From the top you could see the Acropolis, the Panathenaic Stadium, the Temple of Olympian Zeus, and the sea! Sadly all my pictures are awful in which you can’t even see what anything is, so none will be found here. After our journey back down, we stopped at a cafe to enjoy some crepes. The menu had a “build your own” option followed by another section that included basically every combination possible. A indecisive person’s nightmare. Eventually (after about ten minutes of mulling it over) I decided on dark chocolate and orange. A tasty choice.

Indecision. For anyone that has tried to order anything with me, this is a familiar sight.

Indecision. For anyone that has tried to order anything with me, this is a familiar sight.

Because that wasn’t quite enough walking, the next day began bright and early with a bus ride to walk around some Mycenaean sites! But for real, this was a trip that I had been waiting for. Our class studying Aegean prehistory has been recently focusing on the rise and fall of the Mycenaean Culture. This ranges from about 1600 to 1100 BC. Just take a second to let that sink in. We got to walk on the ground and touch the walls that people constructed thousands of years ago. crazy.

Mycenae from afar.

Mycenae from afar.

Our first stop was Mycenae. This is the largest of the Mycenaean palaces and is the home of mythical King Agamemnon who lead the charge against the Trojans. It was was at it’s height around 1400 BC and has some pretty impressive construction including it’s massive fortification walls said to be built by the cyclopes (also a myth), thus receiving the name “Cyclopean Walls”. These walls were anywhere from 4.6 – 6.7 meters wide! They were pretty defensive people. I could tell you about the grave circles, throne room, and tholos tombs, but let’s just jump to the highlight: The Lion Gate.

 

THE Lion Gate.

THE Lion Gate.

The Lion Gate is another one of those things that you see in all Classics textbooks and an obvious point on the sight-seeing checklist. Since the walls were  so heavy, making doorways proved a challenge so the technology of a “relieving triangle” was invented to displace the weight from the typical post and lintel construction. This specific triangle includes a relief of two female lions with a column implying some sort of cult practice (but that would go too far to explain). As you can see, the heads are missing. This is most probably because they were constructed out of another material (most likely precious) that was taken in one of the numerous lootings over time.  Still just as majestic as ever.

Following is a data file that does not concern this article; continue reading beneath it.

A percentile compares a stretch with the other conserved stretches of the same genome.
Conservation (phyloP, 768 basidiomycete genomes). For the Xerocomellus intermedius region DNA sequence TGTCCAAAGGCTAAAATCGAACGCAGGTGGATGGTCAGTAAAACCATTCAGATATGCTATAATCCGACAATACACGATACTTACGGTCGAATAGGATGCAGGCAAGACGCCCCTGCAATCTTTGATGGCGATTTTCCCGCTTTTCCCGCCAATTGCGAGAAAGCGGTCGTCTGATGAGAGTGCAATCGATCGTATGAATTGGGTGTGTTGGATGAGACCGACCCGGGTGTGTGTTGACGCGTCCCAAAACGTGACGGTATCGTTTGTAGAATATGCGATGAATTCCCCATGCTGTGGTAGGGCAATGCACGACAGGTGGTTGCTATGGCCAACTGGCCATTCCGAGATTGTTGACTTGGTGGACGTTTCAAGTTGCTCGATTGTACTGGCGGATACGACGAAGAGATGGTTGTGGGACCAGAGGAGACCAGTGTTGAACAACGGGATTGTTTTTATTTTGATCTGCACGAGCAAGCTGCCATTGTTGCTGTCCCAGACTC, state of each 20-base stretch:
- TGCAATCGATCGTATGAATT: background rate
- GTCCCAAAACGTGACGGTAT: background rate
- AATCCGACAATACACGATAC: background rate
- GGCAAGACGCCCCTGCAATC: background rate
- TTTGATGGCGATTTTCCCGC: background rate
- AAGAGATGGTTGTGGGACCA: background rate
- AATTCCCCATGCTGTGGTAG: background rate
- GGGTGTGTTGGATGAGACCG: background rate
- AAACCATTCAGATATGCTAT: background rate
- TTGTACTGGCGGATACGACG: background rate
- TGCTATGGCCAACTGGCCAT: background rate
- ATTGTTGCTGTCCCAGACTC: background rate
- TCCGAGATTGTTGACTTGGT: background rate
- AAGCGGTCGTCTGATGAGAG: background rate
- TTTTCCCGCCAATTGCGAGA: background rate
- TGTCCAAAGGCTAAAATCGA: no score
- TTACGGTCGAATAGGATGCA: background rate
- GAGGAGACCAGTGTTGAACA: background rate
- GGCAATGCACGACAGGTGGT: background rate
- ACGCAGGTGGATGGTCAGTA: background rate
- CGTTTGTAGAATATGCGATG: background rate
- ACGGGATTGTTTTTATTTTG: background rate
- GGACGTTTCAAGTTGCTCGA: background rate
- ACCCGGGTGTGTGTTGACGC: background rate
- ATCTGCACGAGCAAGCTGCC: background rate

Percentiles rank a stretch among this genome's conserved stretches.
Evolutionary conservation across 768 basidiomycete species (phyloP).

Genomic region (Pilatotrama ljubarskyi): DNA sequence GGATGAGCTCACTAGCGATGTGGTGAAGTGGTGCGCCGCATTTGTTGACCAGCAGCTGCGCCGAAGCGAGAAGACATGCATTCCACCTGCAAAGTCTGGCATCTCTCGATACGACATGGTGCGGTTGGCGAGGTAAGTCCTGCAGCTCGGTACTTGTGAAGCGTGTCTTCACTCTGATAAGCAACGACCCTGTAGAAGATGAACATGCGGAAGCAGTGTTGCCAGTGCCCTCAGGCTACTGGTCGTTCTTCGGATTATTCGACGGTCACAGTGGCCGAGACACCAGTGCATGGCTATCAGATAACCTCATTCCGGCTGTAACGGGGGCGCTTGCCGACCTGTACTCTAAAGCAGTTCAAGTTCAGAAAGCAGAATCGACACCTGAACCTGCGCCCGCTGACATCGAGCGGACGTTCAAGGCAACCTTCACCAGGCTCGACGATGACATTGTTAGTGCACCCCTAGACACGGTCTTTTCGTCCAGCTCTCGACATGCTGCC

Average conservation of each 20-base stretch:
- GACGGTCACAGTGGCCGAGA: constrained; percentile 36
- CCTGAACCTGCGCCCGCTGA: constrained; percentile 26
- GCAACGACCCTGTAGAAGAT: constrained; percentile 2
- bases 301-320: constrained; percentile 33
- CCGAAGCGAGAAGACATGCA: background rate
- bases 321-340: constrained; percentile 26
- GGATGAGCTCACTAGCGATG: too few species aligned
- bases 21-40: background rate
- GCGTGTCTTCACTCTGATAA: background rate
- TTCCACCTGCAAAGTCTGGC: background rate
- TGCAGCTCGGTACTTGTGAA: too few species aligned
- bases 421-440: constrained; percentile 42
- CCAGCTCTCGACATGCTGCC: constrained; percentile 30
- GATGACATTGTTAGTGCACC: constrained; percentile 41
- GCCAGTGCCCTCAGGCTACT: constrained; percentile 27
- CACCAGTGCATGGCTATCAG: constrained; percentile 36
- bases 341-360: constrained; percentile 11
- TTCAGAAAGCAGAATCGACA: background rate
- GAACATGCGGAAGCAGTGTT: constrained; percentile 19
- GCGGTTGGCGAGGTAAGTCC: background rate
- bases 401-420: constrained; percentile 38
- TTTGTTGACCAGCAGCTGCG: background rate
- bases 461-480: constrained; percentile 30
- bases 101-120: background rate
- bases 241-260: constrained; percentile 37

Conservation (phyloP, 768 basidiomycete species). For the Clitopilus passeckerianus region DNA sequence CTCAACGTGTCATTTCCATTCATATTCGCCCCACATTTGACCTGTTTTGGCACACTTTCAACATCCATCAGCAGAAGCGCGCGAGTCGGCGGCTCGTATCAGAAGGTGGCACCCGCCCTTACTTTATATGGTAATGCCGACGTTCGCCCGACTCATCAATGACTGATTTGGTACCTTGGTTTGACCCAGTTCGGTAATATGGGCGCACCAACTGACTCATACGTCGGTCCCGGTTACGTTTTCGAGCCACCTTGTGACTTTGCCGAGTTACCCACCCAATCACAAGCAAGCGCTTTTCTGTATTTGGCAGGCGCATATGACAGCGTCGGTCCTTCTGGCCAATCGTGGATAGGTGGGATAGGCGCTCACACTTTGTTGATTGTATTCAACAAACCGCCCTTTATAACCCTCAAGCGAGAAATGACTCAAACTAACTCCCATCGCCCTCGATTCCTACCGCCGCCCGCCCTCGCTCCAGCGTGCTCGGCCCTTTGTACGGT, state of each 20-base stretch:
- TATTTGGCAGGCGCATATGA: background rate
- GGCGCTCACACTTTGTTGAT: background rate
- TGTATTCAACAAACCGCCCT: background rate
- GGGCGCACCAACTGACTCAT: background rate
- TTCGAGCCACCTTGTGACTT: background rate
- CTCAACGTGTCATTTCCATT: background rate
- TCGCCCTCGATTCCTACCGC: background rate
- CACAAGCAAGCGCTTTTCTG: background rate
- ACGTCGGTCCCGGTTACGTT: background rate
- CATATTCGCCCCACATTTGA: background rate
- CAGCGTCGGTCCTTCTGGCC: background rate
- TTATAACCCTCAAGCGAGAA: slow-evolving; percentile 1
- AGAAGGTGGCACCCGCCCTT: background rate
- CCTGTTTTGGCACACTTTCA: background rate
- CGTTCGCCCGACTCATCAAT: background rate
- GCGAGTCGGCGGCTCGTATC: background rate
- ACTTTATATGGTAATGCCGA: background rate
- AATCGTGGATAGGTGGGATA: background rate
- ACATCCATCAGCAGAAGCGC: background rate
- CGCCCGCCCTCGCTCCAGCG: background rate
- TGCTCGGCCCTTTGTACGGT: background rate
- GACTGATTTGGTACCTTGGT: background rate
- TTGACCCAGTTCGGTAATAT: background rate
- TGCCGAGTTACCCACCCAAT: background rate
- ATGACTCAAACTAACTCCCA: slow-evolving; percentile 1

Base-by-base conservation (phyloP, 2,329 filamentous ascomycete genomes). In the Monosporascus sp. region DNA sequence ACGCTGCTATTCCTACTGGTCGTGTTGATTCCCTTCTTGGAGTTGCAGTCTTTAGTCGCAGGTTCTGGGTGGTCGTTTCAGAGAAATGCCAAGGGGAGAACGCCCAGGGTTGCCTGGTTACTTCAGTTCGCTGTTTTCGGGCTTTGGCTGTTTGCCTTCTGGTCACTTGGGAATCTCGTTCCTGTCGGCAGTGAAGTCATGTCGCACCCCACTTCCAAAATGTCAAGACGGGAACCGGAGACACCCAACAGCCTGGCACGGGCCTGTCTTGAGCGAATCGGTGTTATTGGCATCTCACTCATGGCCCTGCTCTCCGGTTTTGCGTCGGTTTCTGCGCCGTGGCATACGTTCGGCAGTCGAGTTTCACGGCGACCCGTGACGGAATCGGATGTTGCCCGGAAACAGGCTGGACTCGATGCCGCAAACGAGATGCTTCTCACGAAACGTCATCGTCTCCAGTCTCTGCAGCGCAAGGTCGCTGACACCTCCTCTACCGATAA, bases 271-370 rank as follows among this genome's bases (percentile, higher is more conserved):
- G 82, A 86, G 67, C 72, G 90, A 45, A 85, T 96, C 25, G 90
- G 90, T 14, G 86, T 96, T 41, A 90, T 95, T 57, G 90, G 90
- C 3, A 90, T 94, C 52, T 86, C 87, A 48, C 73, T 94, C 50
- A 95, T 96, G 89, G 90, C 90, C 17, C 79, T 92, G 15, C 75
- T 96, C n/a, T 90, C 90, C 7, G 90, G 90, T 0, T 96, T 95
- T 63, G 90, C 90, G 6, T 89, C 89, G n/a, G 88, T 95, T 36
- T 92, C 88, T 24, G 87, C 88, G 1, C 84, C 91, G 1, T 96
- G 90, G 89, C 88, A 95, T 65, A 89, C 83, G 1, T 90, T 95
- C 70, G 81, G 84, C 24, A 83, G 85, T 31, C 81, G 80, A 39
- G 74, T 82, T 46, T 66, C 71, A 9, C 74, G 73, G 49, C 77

Grave Circle A and other ruins.

Grave Circle A and other ruins.

Quite the view the Mycenaeans had.

Quite the view the Mycenaeans had.

 

We wandered the site everywhere we were allowed (and maybe where we we might not have been as we were lead under ropes by our professor as she says “Now that they aren’t watching . . .”) and enjoyed the view of the Argive Plain. We even explored the secret cistern which definitely should be blocked off as you walk in complete darkness down the limestone stairs to find a pit of mud. Still worth it.

 

 

 

Next stop, Tiryns. Constructed a bit earlier than Mycenae, Tiryns follows the typical Mycenaean Palace layout including storage rooms (this time inside the walls), throne room, residential areas, workshops, etc. Way back when this palace would have been located right on the edge of the sea but since the sea has receded.

Just the class milling about the Megaron (public meeting area).

Just the class milling about the Megaron (public meeting area).

And now the last and smallest stop, Lerna. Lerna was occupied not only during the Mycenaean era, but also has evidence of habitation from the Neolithic times stretching  overall from roughly the 5th millennium BC to 1600 BC! That makes it a pretty important archaeological site. Here we find the House of Tiles which is well known in the Archaeological sphere even though we don’t have a whole lot of conclusions about it. It was a public building, maybe for merchants to sell, or possibly a sacred place? There were also two graves found. You can see why there was confusion in deciphering the purpose.

House of Tiles/Corridor House.

House of Tiles/Corridor House.

 

This site was surrounded by orange trees which we were invited by our professor to sample on our way out while being instructed “Guys . . . try and be more discrete”. Who knew Demetra was such a rebel?!

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We then dined at nearby Nafplio, our old friend from the first weekend here, before heading back home to Athens. Quite the extensive weekend of city and site exploration, but well worth the lack of sleep and tired feet.

 

“The real voyage of discovery consists not in seeking new landscapes, but in having new eyes.” ― Marcel Proust